That’s because vomiting exposes your teeth to incredibly acidic substances. Women with particularly severe morning sickness will need to be especially aware of their oral hygiene during this time. You will also want to treat any cavities that develop with some urgency, as acid-based erosion can exacerbate any other tooth decay you may be experiencing. 

    Usually, your dentist will be able to keep things in check and ensure you’re getting the cleanings you need. Brushing regularly with a fluoride based toothpaste will also help keep your teeth healthy.


    Good Dental Hygiene While Pregnant

    Gingivitis, cavities, and tooth decay can all be mitigated and modulated by good oral hygiene habits. If you’ve already got great tooth-brushing skills, that means you’re in a fantastic place to keep your teeth looking great. But even if you wish you were brushing more regularly, there are some things you can do to keep your dental hygiene while pregnant fantastic:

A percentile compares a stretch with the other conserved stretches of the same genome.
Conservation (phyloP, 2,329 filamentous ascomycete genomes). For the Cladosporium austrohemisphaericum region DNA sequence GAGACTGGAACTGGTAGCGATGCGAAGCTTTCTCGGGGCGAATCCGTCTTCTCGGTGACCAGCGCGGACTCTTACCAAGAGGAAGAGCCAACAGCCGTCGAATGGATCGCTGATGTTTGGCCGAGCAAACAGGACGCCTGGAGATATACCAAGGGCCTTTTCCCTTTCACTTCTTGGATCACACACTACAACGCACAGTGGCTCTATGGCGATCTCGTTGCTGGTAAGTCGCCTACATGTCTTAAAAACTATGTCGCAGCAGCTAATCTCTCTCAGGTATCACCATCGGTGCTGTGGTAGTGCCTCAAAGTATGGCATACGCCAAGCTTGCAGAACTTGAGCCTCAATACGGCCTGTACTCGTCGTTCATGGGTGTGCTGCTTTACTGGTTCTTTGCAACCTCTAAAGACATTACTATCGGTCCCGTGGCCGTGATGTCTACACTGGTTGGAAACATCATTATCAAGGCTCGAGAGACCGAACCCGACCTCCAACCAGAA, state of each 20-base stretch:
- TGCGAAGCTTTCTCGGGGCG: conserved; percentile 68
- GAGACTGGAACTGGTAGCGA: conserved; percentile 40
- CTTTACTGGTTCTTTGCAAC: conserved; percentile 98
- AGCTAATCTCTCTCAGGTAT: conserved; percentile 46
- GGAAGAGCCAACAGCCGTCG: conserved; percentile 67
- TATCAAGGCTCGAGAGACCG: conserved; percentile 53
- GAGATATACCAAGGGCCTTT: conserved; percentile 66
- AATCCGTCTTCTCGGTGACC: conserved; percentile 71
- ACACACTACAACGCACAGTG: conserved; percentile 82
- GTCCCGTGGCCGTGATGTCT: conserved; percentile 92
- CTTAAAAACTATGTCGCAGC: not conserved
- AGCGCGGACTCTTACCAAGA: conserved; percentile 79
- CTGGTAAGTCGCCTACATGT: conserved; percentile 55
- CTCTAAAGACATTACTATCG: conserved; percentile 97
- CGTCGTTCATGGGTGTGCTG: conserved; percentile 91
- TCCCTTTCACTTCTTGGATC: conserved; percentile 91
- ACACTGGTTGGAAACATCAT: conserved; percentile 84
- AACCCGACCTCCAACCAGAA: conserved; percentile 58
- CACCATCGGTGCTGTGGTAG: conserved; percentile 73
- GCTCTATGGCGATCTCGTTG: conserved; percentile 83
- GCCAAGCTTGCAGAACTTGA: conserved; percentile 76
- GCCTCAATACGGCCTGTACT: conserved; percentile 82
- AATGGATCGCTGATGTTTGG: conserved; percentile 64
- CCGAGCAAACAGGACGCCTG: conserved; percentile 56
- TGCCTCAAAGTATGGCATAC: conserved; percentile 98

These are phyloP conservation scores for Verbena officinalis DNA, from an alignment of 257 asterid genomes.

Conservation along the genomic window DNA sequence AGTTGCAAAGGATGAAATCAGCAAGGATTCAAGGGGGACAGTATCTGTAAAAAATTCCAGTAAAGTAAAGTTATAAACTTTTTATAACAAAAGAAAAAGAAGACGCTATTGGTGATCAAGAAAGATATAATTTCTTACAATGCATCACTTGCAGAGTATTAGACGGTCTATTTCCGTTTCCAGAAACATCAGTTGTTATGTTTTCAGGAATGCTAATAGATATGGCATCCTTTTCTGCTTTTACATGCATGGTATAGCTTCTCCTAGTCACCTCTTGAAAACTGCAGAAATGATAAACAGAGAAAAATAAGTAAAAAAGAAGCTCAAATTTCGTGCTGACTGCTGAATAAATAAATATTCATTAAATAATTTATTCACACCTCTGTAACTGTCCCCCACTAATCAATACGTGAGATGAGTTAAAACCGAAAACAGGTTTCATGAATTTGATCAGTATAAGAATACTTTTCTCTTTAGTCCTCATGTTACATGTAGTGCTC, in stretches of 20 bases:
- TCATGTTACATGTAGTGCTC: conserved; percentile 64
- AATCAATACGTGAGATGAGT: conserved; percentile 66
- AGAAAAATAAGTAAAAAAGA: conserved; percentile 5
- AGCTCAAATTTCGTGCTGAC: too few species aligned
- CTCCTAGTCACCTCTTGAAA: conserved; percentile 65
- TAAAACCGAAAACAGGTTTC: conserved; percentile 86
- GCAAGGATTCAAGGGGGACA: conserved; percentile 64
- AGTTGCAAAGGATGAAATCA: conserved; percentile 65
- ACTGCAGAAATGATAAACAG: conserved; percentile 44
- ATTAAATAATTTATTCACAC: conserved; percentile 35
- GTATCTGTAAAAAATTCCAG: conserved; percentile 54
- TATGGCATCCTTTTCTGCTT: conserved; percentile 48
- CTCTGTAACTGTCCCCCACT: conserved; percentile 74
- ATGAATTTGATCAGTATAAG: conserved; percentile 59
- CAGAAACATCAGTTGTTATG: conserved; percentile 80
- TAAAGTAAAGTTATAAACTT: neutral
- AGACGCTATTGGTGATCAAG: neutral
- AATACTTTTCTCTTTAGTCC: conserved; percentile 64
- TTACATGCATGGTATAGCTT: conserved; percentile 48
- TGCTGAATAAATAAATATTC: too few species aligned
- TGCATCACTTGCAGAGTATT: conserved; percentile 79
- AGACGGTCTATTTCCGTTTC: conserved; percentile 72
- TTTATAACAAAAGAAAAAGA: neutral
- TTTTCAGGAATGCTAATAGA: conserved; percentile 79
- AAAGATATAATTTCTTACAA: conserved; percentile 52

Dental Hygiene and Health Risks

    It’s important to take your dental hygiene during pregnancy seriously. Complications with oral health can translate into other health problems, both for you and for your baby. Left untreated, gingivitis can lead to serious periodontal disease, which can result in infection, tooth loss, and bone loss. Some studies have linked periodontal disease with poor outcomes for pregnancy (in some cases resulting in pre-term birth or other serious complications). 

    There are other long term risks associated with dental hygiene and oral health. But it’s important to keep in mind that these risks can be managed and diminished with regular brushing and tooth care, especially when dental hygiene is part of a comprehensive prenatal health strategy. For most women, making sure that you brush extra well during your pregnancy is enough to ensure a healthy mouth and a brilliant smile. 

    If you have questions about how to maintain dental hygiene during your pregnancy, contact our Wilmette or Glenview offices to schedule an appointment today.